2/3 cups milk of choice (I used whole)
4 tablespoons unsalted butter

For serving:
seasonal fruit
maple syrup
lemon wedges/juice
confectioner’s sugar

For smaller pancakes (6, 8 and 10-inch pans), see notes below the recipe for quantities and baking times.

Place a large (12-inch) ovenproof cast iron or stainless steel pan in a cold oven. Preheat oven to 400F.

In the a high-powered blender (or food processor), blend eggs for 30 seconds until frothy. Add oats, sugar, cinnamon, salt, and milk. Blend another 30-45 seconds.

Once oven has reached 400F, remove the hot pan and add butter. Place pan back in the oven for 60-90 seconds, until butter has melted. Remove pan from the oven, and swirl the butter so it coats the pan. Pour in batter. Bake 17-18 minutes, until puffed and golden. Do NOT open the oven door during baking.

Let pancake cool 2-5 minutes before slicing. Serve immediately with toppings of choice.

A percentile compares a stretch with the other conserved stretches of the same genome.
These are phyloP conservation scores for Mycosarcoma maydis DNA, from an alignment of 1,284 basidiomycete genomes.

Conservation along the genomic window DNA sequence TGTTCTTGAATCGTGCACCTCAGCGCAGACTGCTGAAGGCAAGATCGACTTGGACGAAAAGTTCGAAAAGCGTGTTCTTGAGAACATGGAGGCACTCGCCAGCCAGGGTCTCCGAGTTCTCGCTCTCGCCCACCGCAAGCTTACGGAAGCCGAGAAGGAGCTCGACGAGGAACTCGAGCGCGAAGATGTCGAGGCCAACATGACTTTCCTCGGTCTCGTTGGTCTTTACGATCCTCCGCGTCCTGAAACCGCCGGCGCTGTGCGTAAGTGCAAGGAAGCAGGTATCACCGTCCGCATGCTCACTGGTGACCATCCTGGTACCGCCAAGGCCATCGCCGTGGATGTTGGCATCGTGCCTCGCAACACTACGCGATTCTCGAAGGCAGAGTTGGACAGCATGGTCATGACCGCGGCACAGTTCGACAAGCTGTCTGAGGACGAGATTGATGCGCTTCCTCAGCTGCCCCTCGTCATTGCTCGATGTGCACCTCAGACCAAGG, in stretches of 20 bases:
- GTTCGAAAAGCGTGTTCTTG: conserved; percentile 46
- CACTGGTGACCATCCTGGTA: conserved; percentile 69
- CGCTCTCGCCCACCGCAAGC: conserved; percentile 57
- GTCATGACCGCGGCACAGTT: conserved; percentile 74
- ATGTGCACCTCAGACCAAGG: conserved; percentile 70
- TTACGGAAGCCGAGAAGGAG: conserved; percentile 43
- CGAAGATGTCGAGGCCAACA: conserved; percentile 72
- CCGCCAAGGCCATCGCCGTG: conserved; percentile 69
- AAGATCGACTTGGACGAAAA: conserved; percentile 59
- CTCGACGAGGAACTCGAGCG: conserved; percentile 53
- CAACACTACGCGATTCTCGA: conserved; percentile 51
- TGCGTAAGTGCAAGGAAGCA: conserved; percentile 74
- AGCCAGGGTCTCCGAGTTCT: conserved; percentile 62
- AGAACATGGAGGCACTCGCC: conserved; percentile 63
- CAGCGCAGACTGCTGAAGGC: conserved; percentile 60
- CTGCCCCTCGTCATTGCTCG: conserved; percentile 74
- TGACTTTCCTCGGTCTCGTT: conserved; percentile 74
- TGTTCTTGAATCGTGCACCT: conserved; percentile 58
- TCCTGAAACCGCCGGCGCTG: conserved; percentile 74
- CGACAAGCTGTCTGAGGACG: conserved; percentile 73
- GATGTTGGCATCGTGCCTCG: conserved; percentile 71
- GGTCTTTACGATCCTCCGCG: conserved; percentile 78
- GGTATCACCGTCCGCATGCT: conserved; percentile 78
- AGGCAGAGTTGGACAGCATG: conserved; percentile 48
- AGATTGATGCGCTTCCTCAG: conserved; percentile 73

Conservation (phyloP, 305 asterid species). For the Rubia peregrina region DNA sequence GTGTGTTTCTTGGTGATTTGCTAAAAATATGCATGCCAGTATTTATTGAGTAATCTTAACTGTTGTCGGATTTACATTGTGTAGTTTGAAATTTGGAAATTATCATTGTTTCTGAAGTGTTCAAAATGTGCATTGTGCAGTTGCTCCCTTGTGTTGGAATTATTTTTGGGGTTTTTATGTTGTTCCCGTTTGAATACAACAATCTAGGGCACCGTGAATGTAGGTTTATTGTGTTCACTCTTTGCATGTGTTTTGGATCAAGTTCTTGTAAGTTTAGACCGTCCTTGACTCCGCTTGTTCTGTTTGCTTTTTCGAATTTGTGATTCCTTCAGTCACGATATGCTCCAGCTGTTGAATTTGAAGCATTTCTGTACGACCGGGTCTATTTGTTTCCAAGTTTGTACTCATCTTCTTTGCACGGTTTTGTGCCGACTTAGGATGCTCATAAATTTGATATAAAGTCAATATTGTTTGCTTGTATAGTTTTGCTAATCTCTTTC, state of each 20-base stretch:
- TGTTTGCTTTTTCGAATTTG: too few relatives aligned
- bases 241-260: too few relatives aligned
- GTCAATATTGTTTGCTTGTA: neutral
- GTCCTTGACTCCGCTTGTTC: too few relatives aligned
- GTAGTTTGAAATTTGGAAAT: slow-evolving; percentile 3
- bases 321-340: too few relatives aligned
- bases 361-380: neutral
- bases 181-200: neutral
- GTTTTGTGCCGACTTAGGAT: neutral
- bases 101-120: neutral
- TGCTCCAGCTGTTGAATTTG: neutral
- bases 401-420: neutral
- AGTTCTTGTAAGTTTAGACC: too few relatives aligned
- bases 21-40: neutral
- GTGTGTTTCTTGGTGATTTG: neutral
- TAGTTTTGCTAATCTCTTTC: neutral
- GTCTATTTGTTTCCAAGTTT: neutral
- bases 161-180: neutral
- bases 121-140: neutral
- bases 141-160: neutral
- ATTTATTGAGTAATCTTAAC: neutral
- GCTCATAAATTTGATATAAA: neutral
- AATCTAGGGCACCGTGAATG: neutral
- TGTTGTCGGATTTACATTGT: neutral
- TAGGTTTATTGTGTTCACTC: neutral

Notes:

For a 6-inch pan (1 serving):
1 large egg, room temperature
1/4 cup old-fashioned oats
1 tablespoon granulated sugar
pinch of ground cinnamon (optional, but recommended)
pinch of Kosher or sea salt
3 tablespoons milk of choice
1 tablespoon unsalted butter

Bake for 16-17 minutes.

For an 8-inch pan (2 servings):
2 large eggs, room temperature
1/2 cup old-fashioned oats
2 tablespoons granulated sugar
pinch of ground cinnamon (optional, but recommended)
1/4 teaspoon salt
1/3 cup milk of choice
2 tablespoons unsalted butter

Bake for 16-17 minutes.

For a 10-inch pan (3-4 servings):
3 large eggs, room temperature
3/4 cup old-fashioned oats
3 tablespoons granulated sugar
1/8 teaspoon ground cinnamon (optional, but recommended)
3/8-1/2 teaspoon Kosher or sea salt (based on preference)
1/2 cup milk of choice
3 tablespoons unsalted butter

Bake for 17-18 minutes.

Oatmeal Puff Pancake {Gluten-Free Dutch Baby}Oatmeal Puff Pancake {Gluten-Free Dutch Baby}